Henry Carrigan’s Favorite Folk Albums of 2022
It’s been a dark year on many fronts. Perhaps it’s that darkness that has resulted in music that’s lifted our hearts and souls above the gloom around us.
All my favorite albums this year acknowledge the despair and anxiety we face daily while embracing the hope, love, and wholeness that mends our hearts and the world around us. These albums have the potential to carry us out of ourselves, as the songs wash over us.
1. Miko Marks and the Resurrectors – Feel Like Going Home
From the very first note on this album’s opening song to its final notes, Marks’ soaring, soulful vocals lift, transport, and deliver us. She dwells in the music, turns it over in her heart and soul, and offers it back to us as a precious gift. “Deliver Me” is a perfect little song that blends the sonic echoes of the Band with exhilarating gospel piano rolls and exquisite background vocals.
2. Eliza Gilkyson – Songs from the River Wind
Gilkyson crafts songs with lyrical elegance and emotional purity. The musical genius of this album can permeates your heart and soul. Songs From the River Wind weaves lyrics and melodies into a colorful, warm, cherished musical quilt.
3. Mary Gauthier – Dark Enough to See the Stars
Gauthier knowingly discerns the light that shines through the darkness in our lives. On this brilliant album, she dives into the gloom to reveal the facets of healing and light that illumine those shadows.
4. Amy Ray – If It All Goes South
We can always count on Amy Ray to give us songs that reflect on the human condition. She gets us to look deep into ourselves and the world around, so we can make it a better place. This album showcases Ray’s lyrical ingenuity, her acute moral sensibility, her unflagging desire to change the world for the good, and her captivating way of expressing both the beauty and ugliness of humanity in a song.
5. Leyla McCalla – Breaking the Thermometer
This album unfolds cinematically, surveying in panoramic fashion the everyday struggles of Haitians attempting to maintain political equilibrium and survive another day. Her brilliant symphonic ode shimmers with emotional nuances that dwell in the corners between the personal and the political.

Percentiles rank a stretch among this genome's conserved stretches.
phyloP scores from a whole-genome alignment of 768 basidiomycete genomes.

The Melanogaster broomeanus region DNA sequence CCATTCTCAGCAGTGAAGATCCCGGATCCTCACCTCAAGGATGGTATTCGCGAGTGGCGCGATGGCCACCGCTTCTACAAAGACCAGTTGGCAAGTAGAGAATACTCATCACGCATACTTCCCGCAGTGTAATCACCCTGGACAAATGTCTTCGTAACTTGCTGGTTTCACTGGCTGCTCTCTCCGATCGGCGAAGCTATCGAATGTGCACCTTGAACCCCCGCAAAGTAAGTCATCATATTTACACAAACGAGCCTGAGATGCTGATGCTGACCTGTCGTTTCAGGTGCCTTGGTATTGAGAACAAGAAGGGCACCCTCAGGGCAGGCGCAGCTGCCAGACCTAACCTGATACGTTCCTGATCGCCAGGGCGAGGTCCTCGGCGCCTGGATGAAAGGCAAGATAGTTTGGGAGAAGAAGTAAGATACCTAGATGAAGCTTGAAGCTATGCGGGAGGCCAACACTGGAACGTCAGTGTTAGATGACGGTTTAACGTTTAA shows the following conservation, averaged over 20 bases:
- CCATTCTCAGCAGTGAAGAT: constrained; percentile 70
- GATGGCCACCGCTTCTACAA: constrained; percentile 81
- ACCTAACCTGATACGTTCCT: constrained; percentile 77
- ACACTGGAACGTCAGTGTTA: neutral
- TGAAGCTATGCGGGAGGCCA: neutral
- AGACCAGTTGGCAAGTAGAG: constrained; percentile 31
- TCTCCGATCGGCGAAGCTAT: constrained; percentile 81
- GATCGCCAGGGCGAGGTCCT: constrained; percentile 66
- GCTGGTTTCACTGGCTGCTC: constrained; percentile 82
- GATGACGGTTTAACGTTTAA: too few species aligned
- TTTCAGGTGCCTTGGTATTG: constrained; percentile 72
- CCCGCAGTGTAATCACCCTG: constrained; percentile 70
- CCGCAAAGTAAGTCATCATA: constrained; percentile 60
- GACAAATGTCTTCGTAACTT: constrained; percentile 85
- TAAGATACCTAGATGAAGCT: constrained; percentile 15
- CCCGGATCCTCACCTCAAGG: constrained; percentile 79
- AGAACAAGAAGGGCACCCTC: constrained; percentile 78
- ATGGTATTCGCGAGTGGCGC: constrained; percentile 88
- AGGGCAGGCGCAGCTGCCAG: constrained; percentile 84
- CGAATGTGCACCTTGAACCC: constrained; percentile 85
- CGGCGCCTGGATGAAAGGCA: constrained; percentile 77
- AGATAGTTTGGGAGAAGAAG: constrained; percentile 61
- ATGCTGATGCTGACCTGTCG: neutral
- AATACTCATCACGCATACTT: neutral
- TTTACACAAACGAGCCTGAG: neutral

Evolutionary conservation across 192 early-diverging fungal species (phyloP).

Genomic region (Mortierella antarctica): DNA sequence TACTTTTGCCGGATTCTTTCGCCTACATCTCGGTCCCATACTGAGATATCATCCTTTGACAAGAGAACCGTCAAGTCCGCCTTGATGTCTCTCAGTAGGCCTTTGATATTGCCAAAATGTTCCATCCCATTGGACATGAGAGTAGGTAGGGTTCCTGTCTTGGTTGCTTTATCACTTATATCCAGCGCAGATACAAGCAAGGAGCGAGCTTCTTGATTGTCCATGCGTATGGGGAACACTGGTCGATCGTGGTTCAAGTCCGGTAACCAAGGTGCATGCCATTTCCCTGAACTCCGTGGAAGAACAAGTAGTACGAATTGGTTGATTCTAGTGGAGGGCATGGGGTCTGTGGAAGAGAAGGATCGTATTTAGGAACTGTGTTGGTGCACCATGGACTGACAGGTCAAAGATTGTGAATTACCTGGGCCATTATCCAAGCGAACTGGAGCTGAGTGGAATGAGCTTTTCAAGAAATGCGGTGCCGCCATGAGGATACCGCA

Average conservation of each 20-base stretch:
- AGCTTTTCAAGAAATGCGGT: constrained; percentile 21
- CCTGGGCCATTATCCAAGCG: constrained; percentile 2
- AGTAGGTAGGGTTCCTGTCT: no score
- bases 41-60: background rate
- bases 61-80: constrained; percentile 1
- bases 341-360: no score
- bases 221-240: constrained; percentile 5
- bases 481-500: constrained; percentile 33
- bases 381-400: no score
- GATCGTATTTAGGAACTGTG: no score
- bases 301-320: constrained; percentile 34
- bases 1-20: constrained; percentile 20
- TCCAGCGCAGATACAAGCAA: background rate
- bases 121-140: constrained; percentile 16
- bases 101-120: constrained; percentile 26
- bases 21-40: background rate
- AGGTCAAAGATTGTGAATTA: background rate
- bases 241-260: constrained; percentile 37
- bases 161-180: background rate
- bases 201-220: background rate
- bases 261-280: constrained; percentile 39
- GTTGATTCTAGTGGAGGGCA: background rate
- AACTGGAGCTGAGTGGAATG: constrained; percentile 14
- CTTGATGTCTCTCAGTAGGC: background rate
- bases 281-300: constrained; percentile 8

6. Sam Bush – Radio John
Bush pays tribute to his mentor and close friend John Hartford in this collection of cover songs. In his inimitable way, Bush captures Hartford’s spirit and keeps alive his legacy. Radio John celebrates Hartford’s life and music in his original ode.
7. Kieran Kane & Rayna Gellert – The Flowers That Bloom in Spring
The colorful songs on this album blossom vibrantly, shooting tendrils of sound skyward, unfurling petals of melody in exquisite radiance. Graceful, hauntingly joyous, and vividly picturesque, The Flowers That Bloom in Spring showcases the brilliant songwriting and effusive musicianship of these kindred musical souls.
8. Keb’ Mo’ – Good to Me
Keb’ Mo’s new album radiates love and hope with a soulfulness that will leave a smile on your face as you sing along. Every song touched my heart—Mo’s mellifluous vocals sing directly to the deepest part of us. His music creates an aura that wraps us in the warmth of that delivery.
9. Terre and Maggie Roche – Kin Ya See That Sun
This album/book features never-before-released live recordings of the sisters’ performances in San Diego in 1975 and Albany, N.Y., in 2000. We can hear the sisters working out guitar and vocal parts as they arrange the songs. The sparseness of their arrangements shimmers exquisitely, and these versions from 1975 and 2000 will reverberate in your heart as you hear them.
10. Nitty Gritty Dirt Band – Dirt Does Dylan
The Nitty Gritty Dirt Band makes a little magic with this affectionate, stirring, exuberant collection of their versions of Dylan songs. Among them: a rousing cover of “The Times They Are A-Changin’” with help from Rosanne Cash, Steve Earle, Jason Isbell, and the War and Treaty.